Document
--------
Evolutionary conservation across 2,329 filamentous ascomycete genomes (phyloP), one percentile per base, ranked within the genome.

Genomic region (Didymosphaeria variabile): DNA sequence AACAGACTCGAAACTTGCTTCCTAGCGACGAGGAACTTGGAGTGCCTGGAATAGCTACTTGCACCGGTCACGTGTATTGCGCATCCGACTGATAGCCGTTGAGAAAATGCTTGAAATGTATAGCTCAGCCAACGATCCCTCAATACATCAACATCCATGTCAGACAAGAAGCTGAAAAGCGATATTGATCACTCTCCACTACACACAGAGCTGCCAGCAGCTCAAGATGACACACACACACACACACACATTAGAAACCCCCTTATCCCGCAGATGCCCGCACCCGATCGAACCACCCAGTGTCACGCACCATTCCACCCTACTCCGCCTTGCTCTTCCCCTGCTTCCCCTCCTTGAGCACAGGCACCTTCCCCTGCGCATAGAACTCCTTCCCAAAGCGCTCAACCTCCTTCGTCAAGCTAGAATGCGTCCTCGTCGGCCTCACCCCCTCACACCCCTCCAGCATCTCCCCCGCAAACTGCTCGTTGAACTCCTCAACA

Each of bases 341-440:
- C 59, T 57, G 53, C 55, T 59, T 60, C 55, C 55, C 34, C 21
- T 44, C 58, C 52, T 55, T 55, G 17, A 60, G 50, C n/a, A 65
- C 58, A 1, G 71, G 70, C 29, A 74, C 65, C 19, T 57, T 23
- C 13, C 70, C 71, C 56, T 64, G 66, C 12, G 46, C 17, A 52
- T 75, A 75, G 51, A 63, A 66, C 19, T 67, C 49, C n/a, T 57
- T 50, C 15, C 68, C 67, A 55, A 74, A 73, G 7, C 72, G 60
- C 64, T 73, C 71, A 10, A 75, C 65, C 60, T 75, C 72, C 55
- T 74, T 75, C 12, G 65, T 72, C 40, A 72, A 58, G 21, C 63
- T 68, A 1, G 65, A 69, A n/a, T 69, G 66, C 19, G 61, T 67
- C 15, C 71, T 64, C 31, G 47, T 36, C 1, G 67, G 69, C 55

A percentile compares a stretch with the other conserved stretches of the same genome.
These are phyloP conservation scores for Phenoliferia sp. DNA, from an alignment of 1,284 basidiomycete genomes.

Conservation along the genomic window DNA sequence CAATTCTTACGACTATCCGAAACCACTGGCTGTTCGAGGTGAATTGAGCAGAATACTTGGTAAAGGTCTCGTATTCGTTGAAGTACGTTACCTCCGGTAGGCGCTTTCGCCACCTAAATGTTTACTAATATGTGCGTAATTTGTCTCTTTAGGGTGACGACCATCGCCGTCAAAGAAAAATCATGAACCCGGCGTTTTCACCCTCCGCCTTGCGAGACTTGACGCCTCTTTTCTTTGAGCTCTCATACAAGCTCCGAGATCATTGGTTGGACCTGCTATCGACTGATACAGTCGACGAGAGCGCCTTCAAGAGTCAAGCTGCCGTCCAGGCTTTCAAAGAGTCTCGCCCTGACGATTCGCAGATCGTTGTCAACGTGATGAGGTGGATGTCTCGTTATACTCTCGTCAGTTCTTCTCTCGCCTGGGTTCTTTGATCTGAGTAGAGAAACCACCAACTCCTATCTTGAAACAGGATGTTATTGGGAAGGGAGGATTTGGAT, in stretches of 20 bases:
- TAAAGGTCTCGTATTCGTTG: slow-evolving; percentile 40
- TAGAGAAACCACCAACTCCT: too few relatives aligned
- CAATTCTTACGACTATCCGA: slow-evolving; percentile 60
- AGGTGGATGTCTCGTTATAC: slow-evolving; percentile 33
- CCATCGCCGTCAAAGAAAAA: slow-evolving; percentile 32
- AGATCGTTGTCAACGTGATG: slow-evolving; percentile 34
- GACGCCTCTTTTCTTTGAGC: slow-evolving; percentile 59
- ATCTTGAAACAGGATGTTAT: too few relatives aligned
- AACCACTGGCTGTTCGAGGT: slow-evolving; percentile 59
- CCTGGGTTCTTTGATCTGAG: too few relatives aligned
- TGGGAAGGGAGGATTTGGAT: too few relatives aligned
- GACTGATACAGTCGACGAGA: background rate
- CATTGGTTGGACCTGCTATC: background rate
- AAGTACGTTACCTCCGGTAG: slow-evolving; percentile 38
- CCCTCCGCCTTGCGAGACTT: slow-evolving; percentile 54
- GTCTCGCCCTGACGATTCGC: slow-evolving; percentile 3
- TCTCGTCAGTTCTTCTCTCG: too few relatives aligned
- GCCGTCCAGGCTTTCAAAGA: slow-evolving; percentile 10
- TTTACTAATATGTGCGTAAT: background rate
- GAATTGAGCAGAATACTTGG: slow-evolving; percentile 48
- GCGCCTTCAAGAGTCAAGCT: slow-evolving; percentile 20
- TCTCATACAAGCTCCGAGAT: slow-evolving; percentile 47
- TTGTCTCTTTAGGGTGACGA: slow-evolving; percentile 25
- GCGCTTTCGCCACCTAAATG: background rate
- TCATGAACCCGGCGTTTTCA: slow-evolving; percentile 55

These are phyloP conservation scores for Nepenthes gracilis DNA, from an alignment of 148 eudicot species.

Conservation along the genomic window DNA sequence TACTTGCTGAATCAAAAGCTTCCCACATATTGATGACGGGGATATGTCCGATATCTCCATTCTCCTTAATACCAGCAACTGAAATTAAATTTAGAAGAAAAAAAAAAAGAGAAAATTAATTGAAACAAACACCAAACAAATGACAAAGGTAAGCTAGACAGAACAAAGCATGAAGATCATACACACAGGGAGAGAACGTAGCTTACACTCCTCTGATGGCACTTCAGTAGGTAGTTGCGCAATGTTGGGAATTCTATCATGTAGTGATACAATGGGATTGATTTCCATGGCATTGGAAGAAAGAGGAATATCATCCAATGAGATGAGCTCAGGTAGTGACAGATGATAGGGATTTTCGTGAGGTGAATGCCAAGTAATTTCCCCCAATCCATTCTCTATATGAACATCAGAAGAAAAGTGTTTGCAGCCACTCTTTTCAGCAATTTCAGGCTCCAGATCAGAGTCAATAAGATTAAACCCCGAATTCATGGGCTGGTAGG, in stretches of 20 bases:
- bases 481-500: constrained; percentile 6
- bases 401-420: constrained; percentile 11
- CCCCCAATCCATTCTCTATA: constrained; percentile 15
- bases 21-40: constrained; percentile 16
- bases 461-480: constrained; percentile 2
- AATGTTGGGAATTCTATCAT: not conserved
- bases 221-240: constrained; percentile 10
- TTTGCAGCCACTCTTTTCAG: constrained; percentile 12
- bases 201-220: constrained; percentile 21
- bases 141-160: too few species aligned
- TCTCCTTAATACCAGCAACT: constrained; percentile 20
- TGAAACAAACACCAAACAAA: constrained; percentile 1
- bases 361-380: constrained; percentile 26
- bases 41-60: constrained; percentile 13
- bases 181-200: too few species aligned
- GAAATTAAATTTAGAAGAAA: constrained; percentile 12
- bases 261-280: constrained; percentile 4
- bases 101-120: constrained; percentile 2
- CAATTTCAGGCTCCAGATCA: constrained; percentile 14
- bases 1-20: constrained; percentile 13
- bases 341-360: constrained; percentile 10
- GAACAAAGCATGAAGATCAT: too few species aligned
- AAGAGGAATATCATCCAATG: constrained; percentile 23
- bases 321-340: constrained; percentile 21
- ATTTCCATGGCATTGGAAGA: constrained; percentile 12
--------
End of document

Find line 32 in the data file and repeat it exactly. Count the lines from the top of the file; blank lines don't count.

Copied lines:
- GTCTCGCCCTGACGATTCGC: slow-evolving; percentile 3